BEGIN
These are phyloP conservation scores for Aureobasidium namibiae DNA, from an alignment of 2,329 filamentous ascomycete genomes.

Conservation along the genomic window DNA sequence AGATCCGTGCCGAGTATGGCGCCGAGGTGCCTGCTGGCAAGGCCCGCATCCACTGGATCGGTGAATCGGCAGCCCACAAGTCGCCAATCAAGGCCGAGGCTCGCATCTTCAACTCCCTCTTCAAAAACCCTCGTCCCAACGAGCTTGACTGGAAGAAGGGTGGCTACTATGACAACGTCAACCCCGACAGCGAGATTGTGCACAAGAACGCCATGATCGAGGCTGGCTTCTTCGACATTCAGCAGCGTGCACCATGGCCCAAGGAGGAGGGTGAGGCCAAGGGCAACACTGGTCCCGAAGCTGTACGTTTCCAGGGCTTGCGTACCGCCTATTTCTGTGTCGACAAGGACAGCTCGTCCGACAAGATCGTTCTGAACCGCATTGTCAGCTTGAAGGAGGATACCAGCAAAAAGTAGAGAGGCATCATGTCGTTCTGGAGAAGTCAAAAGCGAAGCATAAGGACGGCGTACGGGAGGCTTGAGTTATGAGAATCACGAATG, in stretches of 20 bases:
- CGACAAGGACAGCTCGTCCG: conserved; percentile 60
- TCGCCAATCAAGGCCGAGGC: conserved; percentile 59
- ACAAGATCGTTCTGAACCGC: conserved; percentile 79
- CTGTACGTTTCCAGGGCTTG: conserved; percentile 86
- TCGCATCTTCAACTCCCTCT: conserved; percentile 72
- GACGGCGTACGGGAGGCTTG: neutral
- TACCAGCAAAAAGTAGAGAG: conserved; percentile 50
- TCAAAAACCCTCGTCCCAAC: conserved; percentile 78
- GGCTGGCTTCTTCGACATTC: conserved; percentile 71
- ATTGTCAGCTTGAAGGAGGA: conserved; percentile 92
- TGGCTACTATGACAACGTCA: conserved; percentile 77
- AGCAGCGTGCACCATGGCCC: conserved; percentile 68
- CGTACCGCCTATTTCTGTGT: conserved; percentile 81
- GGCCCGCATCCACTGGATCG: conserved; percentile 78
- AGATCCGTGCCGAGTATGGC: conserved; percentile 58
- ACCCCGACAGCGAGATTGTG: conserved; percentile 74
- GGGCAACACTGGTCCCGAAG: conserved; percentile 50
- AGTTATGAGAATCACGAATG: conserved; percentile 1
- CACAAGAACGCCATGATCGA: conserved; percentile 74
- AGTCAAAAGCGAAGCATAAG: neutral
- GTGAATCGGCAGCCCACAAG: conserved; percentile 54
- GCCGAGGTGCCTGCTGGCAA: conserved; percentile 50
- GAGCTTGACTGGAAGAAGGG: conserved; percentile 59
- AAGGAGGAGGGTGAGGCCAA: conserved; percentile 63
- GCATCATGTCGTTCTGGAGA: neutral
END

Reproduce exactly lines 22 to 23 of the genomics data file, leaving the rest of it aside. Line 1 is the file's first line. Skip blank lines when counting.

- AGTCAAAAGCGAAGCATAAG: neutral
- GTGAATCGGCAGCCCACAAG: conserved; percentile 54